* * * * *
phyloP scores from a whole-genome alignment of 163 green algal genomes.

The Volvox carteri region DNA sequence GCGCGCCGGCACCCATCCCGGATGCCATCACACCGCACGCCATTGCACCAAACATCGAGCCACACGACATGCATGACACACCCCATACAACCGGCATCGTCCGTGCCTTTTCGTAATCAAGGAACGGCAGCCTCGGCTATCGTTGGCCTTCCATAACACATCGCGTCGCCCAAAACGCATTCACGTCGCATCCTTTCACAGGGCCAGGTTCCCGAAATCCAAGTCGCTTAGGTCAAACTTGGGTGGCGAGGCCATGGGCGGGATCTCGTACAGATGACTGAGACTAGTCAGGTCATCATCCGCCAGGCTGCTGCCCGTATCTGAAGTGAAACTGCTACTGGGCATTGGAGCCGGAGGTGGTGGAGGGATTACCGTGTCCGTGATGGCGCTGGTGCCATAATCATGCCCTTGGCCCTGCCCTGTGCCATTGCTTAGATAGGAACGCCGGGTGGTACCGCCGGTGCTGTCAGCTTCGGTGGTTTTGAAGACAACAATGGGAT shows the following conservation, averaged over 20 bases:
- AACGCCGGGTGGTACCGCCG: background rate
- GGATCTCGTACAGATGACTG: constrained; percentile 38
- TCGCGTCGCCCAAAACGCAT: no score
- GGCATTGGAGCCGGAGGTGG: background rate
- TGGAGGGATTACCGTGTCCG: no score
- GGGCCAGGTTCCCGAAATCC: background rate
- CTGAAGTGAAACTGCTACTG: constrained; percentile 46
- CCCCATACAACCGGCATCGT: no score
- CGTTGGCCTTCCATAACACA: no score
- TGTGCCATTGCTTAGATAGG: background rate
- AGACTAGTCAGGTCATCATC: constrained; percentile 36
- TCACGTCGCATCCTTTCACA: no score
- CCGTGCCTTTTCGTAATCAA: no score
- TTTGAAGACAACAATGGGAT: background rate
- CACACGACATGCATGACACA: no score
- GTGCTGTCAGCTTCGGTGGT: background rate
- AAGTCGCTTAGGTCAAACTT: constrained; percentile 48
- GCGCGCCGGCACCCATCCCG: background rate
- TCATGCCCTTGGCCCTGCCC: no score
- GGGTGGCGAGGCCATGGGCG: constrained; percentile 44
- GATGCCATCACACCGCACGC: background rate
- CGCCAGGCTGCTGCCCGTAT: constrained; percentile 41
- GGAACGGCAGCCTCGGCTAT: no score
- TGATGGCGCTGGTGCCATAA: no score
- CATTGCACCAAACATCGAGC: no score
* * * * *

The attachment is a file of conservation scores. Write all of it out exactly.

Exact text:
phyloP scores from a whole-genome alignment of 163 green algal genomes.

The Volvox carteri region DNA sequence GCGCGCCGGCACCCATCCCGGATGCCATCACACCGCACGCCATTGCACCAAACATCGAGCCACACGACATGCATGACACACCCCATACAACCGGCATCGTCCGTGCCTTTTCGTAATCAAGGAACGGCAGCCTCGGCTATCGTTGGCCTTCCATAACACATCGCGTCGCCCAAAACGCATTCACGTCGCATCCTTTCACAGGGCCAGGTTCCCGAAATCCAAGTCGCTTAGGTCAAACTTGGGTGGCGAGGCCATGGGCGGGATCTCGTACAGATGACTGAGACTAGTCAGGTCATCATCCGCCAGGCTGCTGCCCGTATCTGAAGTGAAACTGCTACTGGGCATTGGAGCCGGAGGTGGTGGAGGGATTACCGTGTCCGTGATGGCGCTGGTGCCATAATCATGCCCTTGGCCCTGCCCTGTGCCATTGCTTAGATAGGAACGCCGGGTGGTACCGCCGGTGCTGTCAGCTTCGGTGGTTTTGAAGACAACAATGGGAT shows the following conservation, averaged over 20 bases:
- AACGCCGGGTGGTACCGCCG: background rate
- GGATCTCGTACAGATGACTG: constrained; percentile 38
- TCGCGTCGCCCAAAACGCAT: no score
- GGCATTGGAGCCGGAGGTGG: background rate
- TGGAGGGATTACCGTGTCCG: no score
- GGGCCAGGTTCCCGAAATCC: background rate
- CTGAAGTGAAACTGCTACTG: constrained; percentile 46
- CCCCATACAACCGGCATCGT: no score
- CGTTGGCCTTCCATAACACA: no score
- TGTGCCATTGCTTAGATAGG: background rate
- AGACTAGTCAGGTCATCATC: constrained; percentile 36
- TCACGTCGCATCCTTTCACA: no score
- CCGTGCCTTTTCGTAATCAA: no score
- TTTGAAGACAACAATGGGAT: background rate
- CACACGACATGCATGACACA: no score
- GTGCTGTCAGCTTCGGTGGT: background rate
- AAGTCGCTTAGGTCAAACTT: constrained; percentile 48
- GCGCGCCGGCACCCATCCCG: background rate
- TCATGCCCTTGGCCCTGCCC: no score
- GGGTGGCGAGGCCATGGGCG: constrained; percentile 44
- GATGCCATCACACCGCACGC: background rate
- CGCCAGGCTGCTGCCCGTAT: constrained; percentile 41
- GGAACGGCAGCCTCGGCTAT: no score
- TGATGGCGCTGGTGCCATAA: no score
- CATTGCACCAAACATCGAGC: no score